TechPathways London was a two-year project, ending in 2021, designed to bridge the gap between the digital skills acquired in education and those required by London’s digital and creative industries. It offered a programme of free training for educators working with young people aged 11-24. Funded as part of the Mayor of London's Digital Talent programme, the project was a collaboration between the Connected Learning Centre, part of Education Development Trust, and Queen Mary University of London.
TechPathways London sought to help educators to develop their digital skills and to increase knowledge of, and access to, London’s diverse and growing digital sectors. Working closely with industry partners across London's digital and cultural sectors, the programme provided those working with young people the tools to support the skills development required to succeed in the modern workforce. The project resources helped educators improve their own digital skills and better understand the digital careers landscape that their young people are entering. In doing so, we ensured that the guidance shared with their young people is relevant, informed and up-to-date. Armed with this knowledge, London’s young people are able to make more informed choices about digital training and careers, setting themselves up for success.
Project resources on the website techpathways.london included:
- A blog containing up-to-date labour market information, features and interviews with people working in London’s digital industries. These include multimedia editor at nature.com Shamini Bundell, Snyk.io product manager Waleed Arshad, and founder of onlinemedialawuk.com Dr Holly Powell-Jones.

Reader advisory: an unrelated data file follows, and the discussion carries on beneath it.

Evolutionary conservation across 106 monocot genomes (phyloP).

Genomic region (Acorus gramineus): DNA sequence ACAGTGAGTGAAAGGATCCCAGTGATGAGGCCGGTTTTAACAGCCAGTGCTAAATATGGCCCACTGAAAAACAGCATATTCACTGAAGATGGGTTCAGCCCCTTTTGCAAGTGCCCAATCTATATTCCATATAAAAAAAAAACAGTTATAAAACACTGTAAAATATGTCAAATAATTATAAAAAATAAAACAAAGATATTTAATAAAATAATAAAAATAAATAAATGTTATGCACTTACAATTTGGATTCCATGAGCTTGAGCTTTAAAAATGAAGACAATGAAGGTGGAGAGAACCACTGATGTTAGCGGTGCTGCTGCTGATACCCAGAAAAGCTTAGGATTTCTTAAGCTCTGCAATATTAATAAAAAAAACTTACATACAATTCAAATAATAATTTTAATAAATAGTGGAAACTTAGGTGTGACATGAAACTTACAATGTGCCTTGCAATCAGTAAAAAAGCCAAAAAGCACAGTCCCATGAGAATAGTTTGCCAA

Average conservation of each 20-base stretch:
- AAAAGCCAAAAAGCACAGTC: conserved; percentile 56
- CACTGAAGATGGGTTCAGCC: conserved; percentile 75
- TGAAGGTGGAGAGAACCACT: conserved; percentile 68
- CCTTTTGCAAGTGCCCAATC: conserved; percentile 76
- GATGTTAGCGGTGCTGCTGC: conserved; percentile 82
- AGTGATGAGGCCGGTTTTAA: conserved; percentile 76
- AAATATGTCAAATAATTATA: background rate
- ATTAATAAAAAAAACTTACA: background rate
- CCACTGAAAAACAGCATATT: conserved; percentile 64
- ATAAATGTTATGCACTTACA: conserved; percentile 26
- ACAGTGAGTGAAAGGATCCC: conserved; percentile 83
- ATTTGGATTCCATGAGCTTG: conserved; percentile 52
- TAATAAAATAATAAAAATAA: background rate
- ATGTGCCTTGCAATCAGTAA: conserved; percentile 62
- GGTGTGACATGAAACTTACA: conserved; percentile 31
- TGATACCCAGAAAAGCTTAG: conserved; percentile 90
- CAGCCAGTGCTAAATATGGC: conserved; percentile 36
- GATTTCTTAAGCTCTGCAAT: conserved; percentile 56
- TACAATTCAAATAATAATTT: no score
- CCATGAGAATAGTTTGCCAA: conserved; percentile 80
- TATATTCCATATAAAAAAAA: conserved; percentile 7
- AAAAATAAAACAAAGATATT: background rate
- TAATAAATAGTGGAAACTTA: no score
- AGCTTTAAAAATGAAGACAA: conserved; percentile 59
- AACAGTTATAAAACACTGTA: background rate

- An unconscious bias toolkit, providing educators with a framework to identify, challenge and mitigate bias within their setting, with particular focus on gender and technology. The toolkit is accompanied by the online course ‘Using the Unconscious Bias Toolkit’.
- Face-to-face courses, which have been run in-person or, since the pandemic, as video conferences. Courses have included G Suite for Education in collaboration with Google Education, Game Design in collaboration with Digital Schoolhouse, Digital Careers and Education in collaboration with Mark Martin, and a film careers festival in collaboration with BFI.
- Online courses hosted on the site for participants to take whenever convenient, which will be accessible until April 2023. They include Code Like a Pro – Scratch for future software developers, Creativity with iMovie, and The Future of Work produced in collaboration with Nic Ponsford and the Global Equality Collective
- Briefs for practical classroom challenges created by industry and education professionals, including critical literacy, online media law and digital making
- A fortnightly newsletter featuring upcoming courses, latest labour market information and information about opportunities for young people.
Over the course of the project, we worked with 986 London educators from 637 organisations. We engaged with educators through short courses, in-depth courses, briefs and events, including 53 unique live/in-person events (with an average live event rating 5.58 out of 6), as well as 19 online courses and 7 challenge briefs, which remain available for participants to access online until April 2023.